One of my favourite ebay shops is that run by 'claudiacaroline'. He (yes, he) has a fine, well-organised shop, clearly and commonsensically arranged and labelled, and he turns up the most delicious things. Priced to sell, and to be bought. My secret agent has bought all sorts from him in the past.
Today, I visited him, and spotted this slightly odd-looking chappie. And what? Not only dated, but photographed by Mr T Dureya in Adelaide, Australia? Oh, definitely worth a peek.
Little could I have guessed that my gentle inquiries would lead me from Adelaide to New Zealand, from Bethnal Green to Bournemouth and to Beurk's Peerage ...
In March 1866, Charles Kelsey was 25 years old and an orphan, and he had not long been in Australia.
He had been born at 9 Nichols Row, Tower Hamlets 9 March 1841, the youngest of the ten (?) children of a weaver turned painter and decorator, and coach trimmer, Benjamin Kelsey (x 14 September 1789) and his wife Rebecca née Jackson (m 10 July 1814). Father died when he was nine (his will is in the Canterbury files), and in the 1851 census little Charles is back in his father's birthtown of Nuneaton, being cared for by his cousin Elizabeth Pegg and her husband, George. Then, in 1861, both George Pegg and mother Rebecca died ... in the census of that year, five of the Kelsey children are homing together at 2 Parkfield Terrace: Henry is a trimming manufacturer, George (b 5 April 1827) and Charles are 'silkmen' , and Jane and Rebecca are presumably running the household. They have the help of a cook and a housemaid, so silk and trimmings presumably paid.
But in 1864, Charles decided to head for Australia. I see that by February 1865, he was established in Adelaide's Peel Street 'in business'.
At least, I know he was involved. But one advertisement says 'B Kelsey'. Brother Benjamin (x 4 January 1818)? Is that why Ben isn't with his siblings in 1861? But wasn't he a plumber? Or is this his son (1844-1906)? Or a nephew? Anyway, it's some kind of relation, and it will be the Ben seen marrying Eliza Oliver Harcus in 1870 ... garn, too many Bens!
The Kelsey firm expanded quickly. By May there are occupying 3, 4 and 5 Peel Street and selling harmoniums, musical boxes, banjoes, concertinas and musical cigar stands. By October they are advertising for a salesman for the 'London, Birmingham amd Sheffield trade' ... In early 1866, a review of Adelaide's buildings notes 'a very fine store has been erected on the north of King William Street by Mr S R Hall ...' and the Kelseys are advertising for a junior clerk and a book keeper ('must understand double entry'), then an errand boy. And then they are advertising 'revolvers, guns, life-preservers, Cottrel's thief-and-fireproof safe, and a London agency at 20-1 Wilson Street ... The firm seemed to be doing all right, while Peel Street's biggest business, Samuel Bakewell's wholesale grocery, was struggling.
And then Charles shows up. Mr Charles Kelsey of Peel Street. And he's getting married to Emily, daughter of the aforesaid Mr S[amuel] R[oderick] Hall, JP, builder and man of substance.
'B Kelsey and Co, wholesale importers' carries on, selling his rosewood and walnut harmoniums, and in the local paper we see, in adjacent ads, the tie that binds our Mr Kelsey to his photographer
The business carries on into 1868 as bagatelle board, billiard tables, papier maché goods, iron bedstaeds, aneroid barometers, cutlery, glass, crockey and other imports 'too numerous to particularise' swelled the Peel Street premises ..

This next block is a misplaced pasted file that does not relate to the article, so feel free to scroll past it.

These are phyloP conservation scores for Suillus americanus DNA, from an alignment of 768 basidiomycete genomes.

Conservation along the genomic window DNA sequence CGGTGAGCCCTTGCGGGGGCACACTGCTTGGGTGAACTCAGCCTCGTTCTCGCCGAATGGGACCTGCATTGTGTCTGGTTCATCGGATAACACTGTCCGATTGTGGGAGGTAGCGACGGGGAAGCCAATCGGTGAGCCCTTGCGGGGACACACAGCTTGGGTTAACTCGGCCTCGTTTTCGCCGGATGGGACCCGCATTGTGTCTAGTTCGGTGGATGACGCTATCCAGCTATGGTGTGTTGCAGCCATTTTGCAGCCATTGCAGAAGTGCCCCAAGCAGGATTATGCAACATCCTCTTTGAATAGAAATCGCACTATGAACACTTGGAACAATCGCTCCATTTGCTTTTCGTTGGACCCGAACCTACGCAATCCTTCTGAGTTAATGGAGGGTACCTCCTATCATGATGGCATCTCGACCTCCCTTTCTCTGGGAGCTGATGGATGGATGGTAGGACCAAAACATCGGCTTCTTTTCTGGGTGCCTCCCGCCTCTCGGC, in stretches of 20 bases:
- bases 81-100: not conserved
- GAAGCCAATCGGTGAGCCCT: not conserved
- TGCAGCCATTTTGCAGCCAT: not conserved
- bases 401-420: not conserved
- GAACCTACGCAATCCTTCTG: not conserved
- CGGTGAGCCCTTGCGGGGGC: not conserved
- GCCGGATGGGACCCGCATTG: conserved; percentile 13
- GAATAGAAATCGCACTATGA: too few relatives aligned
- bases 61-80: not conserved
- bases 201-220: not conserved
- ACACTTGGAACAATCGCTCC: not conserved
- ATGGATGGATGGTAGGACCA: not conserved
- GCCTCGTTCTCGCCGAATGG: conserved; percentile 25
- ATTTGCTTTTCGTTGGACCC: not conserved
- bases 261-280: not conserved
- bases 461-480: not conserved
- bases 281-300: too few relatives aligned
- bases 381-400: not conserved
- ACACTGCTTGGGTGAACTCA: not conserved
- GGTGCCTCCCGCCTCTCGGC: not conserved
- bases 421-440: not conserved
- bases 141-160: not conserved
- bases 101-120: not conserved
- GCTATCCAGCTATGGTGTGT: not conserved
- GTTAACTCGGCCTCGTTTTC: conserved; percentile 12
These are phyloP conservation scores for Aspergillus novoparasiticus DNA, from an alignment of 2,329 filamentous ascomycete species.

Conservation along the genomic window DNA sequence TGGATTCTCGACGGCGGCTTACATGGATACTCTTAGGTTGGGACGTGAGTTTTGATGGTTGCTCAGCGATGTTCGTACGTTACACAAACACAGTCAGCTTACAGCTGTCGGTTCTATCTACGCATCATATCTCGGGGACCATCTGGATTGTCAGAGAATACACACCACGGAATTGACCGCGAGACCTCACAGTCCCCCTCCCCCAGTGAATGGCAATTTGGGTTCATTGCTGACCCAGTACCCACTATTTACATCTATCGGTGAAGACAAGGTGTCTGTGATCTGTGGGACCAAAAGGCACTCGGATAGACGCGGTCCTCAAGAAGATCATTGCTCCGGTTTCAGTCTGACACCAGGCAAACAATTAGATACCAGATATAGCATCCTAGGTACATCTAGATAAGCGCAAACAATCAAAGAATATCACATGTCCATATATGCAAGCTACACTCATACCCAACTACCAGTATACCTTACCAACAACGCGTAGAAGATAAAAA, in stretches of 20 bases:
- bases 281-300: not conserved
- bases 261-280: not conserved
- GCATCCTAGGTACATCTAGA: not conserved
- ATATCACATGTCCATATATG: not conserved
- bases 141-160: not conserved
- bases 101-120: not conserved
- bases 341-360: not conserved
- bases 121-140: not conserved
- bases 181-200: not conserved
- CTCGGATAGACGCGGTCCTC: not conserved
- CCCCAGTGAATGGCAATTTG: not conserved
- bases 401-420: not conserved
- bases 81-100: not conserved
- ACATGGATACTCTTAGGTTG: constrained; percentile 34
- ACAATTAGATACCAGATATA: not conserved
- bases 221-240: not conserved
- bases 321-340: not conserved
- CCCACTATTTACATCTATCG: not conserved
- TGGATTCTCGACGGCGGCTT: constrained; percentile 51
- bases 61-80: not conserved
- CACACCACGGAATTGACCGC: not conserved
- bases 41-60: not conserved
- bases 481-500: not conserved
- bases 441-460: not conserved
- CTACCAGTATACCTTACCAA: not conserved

In 1869 the business seems to habe moderated its activities, Charles was noted as a 'deacon of Stow Church' and something to do with the Congregational Union, Emily gave birth to her first son (7 March), and Charles was up in court for 'allowing his chimey to catch fire ... fine 5s'. In 1870 he was advertising as 'a commission agent for absentee proprietors and is now 'of Alfred Chambers, Currie Street' and quitting 'a detached house of seven rooms in South Terrace... Peel Street had sunk somewhat in tone by this stage, and in May 1870 Kelsey and Co moved out to Grenfell Street ... and Benjamin got married to Miss Harcus 'eldest daughter of William Harcus JP'. A child was born, and the family returned to London. The business was sold up, but news of the Kelsey family appeared, periodically, in the colonial press. Yes, there is brother Ben (above), listed as Ben (sr) ... he must be the Ben in London .... oyyy.
But I think, also, that other of the brood may have sailed south. Charles's brother, John George Kelsey (b Castle Street 12 May 1822; d Blackwood 16 April 1899) turns up in the Australian press ... was it he who started the southward drift?
So, there I shall pause, simply to say that Charles and Emily had four children in South Australia, before in 1878 they left the colony and took a trip home. But they soon returned south, and settled in Auckland, where a final son was born, and at Waimarama. Charles ran a fancy goods business in the city, with one hand, and dabbled in farming and real estate and goodness knows what else with the other ...
Eventually they returned definitively to Britain, to Bournemouth, where in the fulness of their years they passed away ... and I'm not going into the slightest bit of detail about the family, because there are 62 family trees on ancestry.com, of varying degrees of ambition and detail ... but they don't seem to give much about the PEOPLE in the tree, just dates and places which, sometimes, agree inter se ... One of them has photos of all five of Charles and Emily's children, and one, indeed, of Charles. But it's not a patch on this one ...
PS Charles's eldest son made it into the Peerage books by marrying the daughter of a baronet.